Bull Island in north Dublin has always had a bit of Mad Max about it, for me, a touch of the apocalypse: the sand dunes, the clear horizons, the odd ranch-style golf-house building or isolated farmhouse at what seems to be the end of the earth, the towering Madonna on her pedestal, the Star of the Sea, and across the bay the obsolescent hulk of the Poolbeg Generating Station with its iconic towers. On a sunny spring day, it feels worlds from the city that surrounds it. I take a stray path into the dunes. Amongst the grasses I come across dandelions and orchids, bumblebees, butterflies. I am struck by the quantity of birdsong: skylarks, wrens, linnets. The further into the vast network of dunes you wander, sand under foot, the calmer things become. You get a sense of the most unexpected isolation, and with it an exhilarating feeling of freedom. I almost expect to step through a clump of marram grass and find a couple copulating. There is that sense of wildness. Instead, I turn a bend and am faced with the sight of a shuddering white Labrador, retching into a corner. He looks almost ashamed, heaving and vomiting, his face buried in the grass.
3. The Bull Wall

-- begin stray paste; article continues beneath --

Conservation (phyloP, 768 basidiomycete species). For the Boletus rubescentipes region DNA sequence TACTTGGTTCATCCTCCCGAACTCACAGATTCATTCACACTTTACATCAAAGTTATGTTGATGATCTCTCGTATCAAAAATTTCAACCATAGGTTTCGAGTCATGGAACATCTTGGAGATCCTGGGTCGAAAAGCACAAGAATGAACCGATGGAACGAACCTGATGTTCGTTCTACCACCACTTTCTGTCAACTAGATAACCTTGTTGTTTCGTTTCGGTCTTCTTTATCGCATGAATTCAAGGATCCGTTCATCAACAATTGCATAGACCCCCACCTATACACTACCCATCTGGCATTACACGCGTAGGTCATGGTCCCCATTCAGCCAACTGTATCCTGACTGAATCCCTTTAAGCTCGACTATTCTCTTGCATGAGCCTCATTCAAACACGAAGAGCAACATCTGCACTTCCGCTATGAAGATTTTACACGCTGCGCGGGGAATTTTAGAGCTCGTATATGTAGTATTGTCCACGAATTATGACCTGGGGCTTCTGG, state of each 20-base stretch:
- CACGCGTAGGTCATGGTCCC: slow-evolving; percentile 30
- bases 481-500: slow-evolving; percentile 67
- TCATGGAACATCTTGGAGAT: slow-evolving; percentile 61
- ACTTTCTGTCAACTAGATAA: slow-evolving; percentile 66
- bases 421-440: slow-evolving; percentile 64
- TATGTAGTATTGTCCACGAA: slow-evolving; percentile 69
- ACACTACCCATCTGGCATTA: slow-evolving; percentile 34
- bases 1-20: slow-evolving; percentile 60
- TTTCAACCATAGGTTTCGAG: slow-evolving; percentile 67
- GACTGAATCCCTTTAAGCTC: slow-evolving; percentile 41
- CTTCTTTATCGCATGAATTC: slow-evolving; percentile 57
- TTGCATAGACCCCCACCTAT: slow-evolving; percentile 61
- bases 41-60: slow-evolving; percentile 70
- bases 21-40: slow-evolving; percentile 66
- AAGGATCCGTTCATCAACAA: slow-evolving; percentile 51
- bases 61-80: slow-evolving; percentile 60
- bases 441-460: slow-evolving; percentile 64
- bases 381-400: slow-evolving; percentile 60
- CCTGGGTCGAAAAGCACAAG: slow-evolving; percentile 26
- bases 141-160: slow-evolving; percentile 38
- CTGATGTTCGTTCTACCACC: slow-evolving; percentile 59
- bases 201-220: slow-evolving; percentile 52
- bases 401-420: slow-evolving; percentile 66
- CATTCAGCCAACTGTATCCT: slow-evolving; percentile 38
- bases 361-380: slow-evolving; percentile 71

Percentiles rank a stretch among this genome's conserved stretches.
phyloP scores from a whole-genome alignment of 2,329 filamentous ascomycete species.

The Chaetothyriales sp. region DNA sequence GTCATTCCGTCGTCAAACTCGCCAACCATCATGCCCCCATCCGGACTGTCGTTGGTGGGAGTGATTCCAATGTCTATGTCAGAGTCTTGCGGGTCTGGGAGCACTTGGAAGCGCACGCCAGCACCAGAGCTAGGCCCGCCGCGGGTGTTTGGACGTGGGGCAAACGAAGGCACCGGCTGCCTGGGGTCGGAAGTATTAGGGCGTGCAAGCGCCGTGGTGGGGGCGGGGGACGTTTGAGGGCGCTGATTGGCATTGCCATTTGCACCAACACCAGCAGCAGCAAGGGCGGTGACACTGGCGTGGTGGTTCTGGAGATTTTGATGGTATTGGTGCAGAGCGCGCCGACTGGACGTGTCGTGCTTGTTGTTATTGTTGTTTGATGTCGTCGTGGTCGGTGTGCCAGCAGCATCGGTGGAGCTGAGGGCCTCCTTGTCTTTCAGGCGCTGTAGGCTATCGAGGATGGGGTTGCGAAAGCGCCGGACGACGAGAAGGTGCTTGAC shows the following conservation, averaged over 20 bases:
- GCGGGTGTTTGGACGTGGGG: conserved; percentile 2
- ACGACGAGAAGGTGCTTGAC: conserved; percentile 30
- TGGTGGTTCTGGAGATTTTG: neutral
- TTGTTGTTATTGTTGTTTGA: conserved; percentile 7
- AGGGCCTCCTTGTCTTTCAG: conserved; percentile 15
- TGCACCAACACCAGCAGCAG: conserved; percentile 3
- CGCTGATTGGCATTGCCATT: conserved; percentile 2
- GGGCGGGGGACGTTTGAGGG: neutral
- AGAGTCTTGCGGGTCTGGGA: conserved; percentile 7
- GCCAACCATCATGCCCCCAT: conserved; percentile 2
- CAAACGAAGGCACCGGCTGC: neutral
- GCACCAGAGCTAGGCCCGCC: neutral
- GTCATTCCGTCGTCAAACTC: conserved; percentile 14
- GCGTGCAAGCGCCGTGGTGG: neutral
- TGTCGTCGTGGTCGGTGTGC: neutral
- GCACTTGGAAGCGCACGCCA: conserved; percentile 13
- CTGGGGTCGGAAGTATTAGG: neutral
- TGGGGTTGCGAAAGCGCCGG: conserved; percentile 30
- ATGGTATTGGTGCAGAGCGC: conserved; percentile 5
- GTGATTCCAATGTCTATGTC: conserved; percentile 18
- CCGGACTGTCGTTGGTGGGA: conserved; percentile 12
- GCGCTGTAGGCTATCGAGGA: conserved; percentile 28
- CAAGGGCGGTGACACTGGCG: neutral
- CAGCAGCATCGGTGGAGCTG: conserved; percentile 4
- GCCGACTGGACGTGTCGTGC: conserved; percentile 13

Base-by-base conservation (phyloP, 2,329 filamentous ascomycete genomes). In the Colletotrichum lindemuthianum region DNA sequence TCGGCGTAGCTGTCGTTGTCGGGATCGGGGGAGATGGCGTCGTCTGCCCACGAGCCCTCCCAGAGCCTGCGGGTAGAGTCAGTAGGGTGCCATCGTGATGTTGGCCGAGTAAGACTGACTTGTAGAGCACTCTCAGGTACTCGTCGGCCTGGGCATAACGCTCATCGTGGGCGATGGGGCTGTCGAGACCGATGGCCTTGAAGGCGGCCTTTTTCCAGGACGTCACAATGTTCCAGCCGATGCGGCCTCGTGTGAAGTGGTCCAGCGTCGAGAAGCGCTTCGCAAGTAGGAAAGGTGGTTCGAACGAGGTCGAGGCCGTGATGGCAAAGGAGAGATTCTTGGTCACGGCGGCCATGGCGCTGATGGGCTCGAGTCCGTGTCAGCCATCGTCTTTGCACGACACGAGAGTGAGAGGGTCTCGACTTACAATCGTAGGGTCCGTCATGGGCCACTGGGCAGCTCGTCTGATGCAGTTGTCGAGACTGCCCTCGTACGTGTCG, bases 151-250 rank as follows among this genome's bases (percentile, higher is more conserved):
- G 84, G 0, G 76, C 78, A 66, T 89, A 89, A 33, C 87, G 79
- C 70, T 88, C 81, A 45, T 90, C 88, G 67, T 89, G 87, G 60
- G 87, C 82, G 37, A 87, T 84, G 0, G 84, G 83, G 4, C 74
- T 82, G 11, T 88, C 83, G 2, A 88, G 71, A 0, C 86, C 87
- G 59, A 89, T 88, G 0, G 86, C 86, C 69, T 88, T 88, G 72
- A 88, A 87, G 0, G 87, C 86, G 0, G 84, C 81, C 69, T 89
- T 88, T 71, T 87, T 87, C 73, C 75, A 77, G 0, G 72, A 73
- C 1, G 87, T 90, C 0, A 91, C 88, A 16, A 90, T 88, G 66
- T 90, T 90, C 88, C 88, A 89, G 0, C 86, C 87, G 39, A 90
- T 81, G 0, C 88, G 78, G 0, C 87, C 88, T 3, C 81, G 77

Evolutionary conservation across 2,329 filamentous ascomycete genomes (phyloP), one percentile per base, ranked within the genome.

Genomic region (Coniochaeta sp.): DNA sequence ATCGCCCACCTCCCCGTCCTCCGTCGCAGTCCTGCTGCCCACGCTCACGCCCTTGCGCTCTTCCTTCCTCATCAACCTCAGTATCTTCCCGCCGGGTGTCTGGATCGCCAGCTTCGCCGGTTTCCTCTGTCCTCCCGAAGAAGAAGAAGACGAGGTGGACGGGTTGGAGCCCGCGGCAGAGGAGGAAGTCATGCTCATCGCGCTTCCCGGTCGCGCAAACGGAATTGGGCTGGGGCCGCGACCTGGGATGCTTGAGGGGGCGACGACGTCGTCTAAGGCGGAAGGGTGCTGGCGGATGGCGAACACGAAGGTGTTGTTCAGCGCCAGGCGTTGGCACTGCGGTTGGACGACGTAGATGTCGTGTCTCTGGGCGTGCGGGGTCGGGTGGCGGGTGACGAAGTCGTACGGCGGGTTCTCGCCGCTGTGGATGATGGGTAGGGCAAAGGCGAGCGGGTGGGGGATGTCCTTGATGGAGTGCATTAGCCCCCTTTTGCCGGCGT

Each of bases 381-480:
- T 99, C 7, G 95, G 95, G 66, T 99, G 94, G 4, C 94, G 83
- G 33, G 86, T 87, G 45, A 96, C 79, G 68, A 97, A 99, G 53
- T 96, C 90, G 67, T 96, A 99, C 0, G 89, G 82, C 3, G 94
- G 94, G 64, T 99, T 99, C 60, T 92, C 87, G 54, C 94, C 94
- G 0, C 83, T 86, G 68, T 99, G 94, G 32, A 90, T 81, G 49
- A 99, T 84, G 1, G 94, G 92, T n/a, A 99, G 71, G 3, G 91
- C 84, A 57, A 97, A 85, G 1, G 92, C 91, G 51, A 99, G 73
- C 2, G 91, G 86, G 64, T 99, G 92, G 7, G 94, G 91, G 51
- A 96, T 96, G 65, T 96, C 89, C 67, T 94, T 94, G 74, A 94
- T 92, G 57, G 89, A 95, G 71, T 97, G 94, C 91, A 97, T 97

The truth is this is not wilderness. There is no wilderness. Bull Island is the result of relatively recent engineering interventions in Dublin Bay, undertaken in the interests of mercantile expansion. Silting had been an ongoing problem for the Port, which construction of the South Wall in 1795 had failed to eradicate. The Bull Wall was built between 1820-25, leading to the effective deepening of the mouth of the Liffey and, as a by-product, the formation of Bull Island from accumulations of silt. It was an important military base during the First World War. Later, plans were developed by Bord Fáilte to turn it into a theme park. At the same time, awareness of its ecological significance was growing: in 1914 it was designated a Rothschild Reserve, and in 1931 it became the first National Bird Sanctuary in Ireland. These days, with UNESCO and EU designations, it is a site of careful environmental management. Invasive species of flora like Sea Buckthorn have to be routinely removed to ‘conserve’ the ecosystem of an island formed entirely as a result of a recent, colossal feat of civil engineering. We tend to imagine conservation and progress at odds. It is not so simple as that. If nothing else, we choose the point from which a thing will be conserved. What are the ethical ramifications of that choice?